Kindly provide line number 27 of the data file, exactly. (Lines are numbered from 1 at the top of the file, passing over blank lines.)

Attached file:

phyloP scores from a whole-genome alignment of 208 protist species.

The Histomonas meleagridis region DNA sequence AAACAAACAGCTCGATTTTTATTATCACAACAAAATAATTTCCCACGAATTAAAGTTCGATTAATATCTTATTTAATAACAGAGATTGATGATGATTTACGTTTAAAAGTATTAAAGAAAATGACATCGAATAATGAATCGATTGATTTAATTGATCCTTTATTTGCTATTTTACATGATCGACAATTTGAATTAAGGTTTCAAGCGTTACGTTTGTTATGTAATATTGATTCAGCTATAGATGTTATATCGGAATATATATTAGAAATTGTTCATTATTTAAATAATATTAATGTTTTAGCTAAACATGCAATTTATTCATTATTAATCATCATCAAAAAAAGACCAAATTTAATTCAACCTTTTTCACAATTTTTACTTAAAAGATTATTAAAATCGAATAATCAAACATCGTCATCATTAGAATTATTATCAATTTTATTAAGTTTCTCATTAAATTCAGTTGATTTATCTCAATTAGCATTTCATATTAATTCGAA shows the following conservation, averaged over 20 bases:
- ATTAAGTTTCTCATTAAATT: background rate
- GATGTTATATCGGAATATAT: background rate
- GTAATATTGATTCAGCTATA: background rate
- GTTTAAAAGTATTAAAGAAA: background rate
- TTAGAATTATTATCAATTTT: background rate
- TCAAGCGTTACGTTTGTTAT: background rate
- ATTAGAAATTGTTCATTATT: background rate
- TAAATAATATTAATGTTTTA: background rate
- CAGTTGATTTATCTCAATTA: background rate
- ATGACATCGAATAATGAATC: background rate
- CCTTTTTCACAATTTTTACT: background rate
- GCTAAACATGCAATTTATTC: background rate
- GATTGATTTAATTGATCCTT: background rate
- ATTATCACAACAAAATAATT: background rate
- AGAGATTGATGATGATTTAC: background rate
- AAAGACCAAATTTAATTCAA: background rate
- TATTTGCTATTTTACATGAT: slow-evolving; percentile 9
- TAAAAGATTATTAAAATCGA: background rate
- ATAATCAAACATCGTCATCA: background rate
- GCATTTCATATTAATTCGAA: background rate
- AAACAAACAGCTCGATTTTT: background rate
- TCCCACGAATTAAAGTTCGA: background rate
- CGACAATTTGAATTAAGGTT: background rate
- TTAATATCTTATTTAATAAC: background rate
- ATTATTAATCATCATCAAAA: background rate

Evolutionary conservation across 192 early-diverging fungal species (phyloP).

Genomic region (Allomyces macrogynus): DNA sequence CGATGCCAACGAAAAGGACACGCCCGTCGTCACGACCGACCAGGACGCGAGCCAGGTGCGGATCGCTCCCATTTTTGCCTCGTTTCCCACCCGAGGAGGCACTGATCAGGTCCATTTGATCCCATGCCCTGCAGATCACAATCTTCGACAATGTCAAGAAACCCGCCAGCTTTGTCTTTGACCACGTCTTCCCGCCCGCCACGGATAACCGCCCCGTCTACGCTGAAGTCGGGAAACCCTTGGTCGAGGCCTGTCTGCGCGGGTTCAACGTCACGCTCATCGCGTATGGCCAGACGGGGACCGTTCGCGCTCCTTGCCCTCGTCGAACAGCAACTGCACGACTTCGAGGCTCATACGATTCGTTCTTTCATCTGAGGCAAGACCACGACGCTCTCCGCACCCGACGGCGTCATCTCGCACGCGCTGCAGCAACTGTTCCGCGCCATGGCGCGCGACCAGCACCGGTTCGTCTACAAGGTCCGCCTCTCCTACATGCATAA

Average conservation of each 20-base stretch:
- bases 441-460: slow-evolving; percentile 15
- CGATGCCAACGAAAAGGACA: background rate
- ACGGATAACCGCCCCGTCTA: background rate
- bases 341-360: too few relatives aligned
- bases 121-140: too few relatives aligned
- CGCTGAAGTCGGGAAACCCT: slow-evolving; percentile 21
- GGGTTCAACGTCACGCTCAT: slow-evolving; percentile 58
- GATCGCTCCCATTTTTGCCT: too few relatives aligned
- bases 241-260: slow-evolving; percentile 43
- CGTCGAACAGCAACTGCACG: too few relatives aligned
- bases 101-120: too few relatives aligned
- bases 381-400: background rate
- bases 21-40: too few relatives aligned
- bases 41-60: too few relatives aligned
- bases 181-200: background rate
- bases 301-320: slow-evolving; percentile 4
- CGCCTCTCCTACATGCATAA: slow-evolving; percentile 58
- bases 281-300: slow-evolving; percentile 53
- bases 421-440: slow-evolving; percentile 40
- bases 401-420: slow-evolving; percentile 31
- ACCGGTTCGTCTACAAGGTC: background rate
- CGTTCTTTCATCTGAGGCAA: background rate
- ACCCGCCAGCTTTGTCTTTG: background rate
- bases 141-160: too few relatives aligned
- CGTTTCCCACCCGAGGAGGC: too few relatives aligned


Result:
- ATTATTAATCATCATCAAAA: background rate